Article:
[REVIEW] The Hidden Oracle by Rick Riordan

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Title: The Hidden Oracle
Author: Rick Riordan
Series: (The Trials of Apollo #1)
Pub. Date: May 3rd, 2016
Genres: YA, Greek Mythology, Adventure
Rating: ★★★★1/2

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How do you punish an immortal?

By making him human.

After angering his father Zeus, the god Apollo is cast down from Olympus. Weak and disorientated, he lands in New York City as a regular teenage boy. Now, without his godly powers, the four-thousand-year-old deity must learn to survive in the modern world until he can somehow find a way to regain Zeus’s favour.

But Apollo has many enemies – gods, monsters and mortals who would love to see the former Olympian permanently destroyed. Apollo needs help, and he can think of only one place to go . . . an enclave of modern demigods known as Camp Half-Blood.

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     The Trials of Apollo: The Hidden Oracle is a hilariously weird and fantastical tale that keeps you thoroughly entertained right to the end.

Apollo is mortal. His father, Zeus, has punished him by casting him out of Olympus and leaving him on Earth in a mortal body of a teenaged, acne ridden boy. Oh, and don’t forget that he has flab now. No more six or eight packs for this guy. The horror! To get his godly powers pack, Apollo must go through a series of trials to impress his father in order to get back on his good side. But being his selfish, narcissistic self, he’s not inclined to agree to the dangers just yet. So he gets claimed by a 12-year-old demi-god and sets out for help. Not everyone is excited to see him though, and we can’t really blame them.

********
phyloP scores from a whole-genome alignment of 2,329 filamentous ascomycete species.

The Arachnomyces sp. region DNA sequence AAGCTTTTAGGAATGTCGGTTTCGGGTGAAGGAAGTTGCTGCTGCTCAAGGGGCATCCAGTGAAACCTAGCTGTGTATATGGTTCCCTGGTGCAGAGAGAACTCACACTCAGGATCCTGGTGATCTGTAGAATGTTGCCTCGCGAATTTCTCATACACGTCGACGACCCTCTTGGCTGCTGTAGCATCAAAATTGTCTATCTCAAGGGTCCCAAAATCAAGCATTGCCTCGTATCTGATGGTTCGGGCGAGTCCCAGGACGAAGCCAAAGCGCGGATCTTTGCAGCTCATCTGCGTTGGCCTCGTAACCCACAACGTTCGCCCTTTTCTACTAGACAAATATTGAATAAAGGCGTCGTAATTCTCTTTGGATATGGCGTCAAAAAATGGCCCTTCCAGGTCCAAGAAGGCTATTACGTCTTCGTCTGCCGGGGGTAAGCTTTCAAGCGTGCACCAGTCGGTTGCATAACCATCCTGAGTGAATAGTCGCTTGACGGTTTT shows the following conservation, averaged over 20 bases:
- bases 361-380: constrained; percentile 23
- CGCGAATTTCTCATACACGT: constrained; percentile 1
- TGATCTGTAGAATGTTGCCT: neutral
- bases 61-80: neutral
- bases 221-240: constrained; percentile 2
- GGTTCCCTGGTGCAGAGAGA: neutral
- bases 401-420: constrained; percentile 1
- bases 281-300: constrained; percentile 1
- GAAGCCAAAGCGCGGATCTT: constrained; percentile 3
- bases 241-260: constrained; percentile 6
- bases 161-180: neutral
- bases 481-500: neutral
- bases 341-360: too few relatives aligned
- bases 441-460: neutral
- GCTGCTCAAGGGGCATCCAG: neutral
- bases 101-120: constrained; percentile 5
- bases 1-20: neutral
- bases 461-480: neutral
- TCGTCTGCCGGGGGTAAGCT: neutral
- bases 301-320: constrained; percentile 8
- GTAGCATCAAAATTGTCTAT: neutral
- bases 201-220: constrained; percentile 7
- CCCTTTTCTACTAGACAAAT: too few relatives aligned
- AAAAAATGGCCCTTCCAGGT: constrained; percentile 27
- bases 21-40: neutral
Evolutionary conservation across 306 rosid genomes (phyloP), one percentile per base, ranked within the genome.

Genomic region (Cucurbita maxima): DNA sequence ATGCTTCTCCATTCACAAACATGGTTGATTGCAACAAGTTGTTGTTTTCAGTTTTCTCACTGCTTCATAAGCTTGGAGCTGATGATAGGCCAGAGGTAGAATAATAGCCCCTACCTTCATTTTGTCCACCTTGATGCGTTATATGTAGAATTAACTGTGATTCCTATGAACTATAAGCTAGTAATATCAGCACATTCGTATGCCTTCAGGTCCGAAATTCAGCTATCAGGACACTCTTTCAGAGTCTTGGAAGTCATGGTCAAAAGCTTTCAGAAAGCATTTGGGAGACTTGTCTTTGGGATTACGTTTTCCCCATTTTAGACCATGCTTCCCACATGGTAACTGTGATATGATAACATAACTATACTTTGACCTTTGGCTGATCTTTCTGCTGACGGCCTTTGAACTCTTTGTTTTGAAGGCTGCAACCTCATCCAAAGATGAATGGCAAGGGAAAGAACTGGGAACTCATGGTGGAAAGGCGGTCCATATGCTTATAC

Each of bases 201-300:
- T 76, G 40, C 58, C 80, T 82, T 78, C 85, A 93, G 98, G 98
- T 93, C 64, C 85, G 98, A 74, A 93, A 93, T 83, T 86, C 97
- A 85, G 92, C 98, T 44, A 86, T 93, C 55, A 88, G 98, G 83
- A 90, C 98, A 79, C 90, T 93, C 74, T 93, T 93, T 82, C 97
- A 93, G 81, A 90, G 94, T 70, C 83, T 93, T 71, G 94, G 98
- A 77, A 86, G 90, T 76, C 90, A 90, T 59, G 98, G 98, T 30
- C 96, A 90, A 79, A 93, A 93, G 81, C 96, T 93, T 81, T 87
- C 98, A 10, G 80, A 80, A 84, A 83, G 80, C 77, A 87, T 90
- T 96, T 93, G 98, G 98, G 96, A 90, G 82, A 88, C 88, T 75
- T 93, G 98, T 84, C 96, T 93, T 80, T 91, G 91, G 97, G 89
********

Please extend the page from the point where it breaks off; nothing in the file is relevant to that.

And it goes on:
This book is a breath of fresh air. Apollo’s snark and humour make for some hilarious situations. His voice and narration keep you entertained, and engrossed, all the while revealing things about his character that either annoy you, or hint at character development. He doesn’t try to deceive anyone, nor hide his true intentions. He is outright about his selfish, narcissistic ways. He doesn’t pretend to be a good guy, always helping people out and sacrificing himself. No, he’s the one who sends others to do his dirty work. He’s self-absorbed, and his looks and powers are everything to him. So imagine his horror when he discovers that not only is he human, he’s an ugly human with flab, acne, and a horrible name. It makes for some hilarious situations!

Now, despite Apollo’s insistence, his situation is not that important given what else is going on. Apollo has enemies, a lot of them, which isn’t exactly that hard to believe because Apollo isn’t the best person out there. These enemies have used his punishment to their advantage, but they also underestimated him. Despite the light tone and atmosphere, this book is full of deceit, betrayal, lies, and pain. Evil plots are unveiled, ancient enemies are discovered, and Apollo goes through some major character-development, though he still has a long way to go.

This rich and deeply imaginative tale is brilliantly written and easy to love; you won’t want to put it down.

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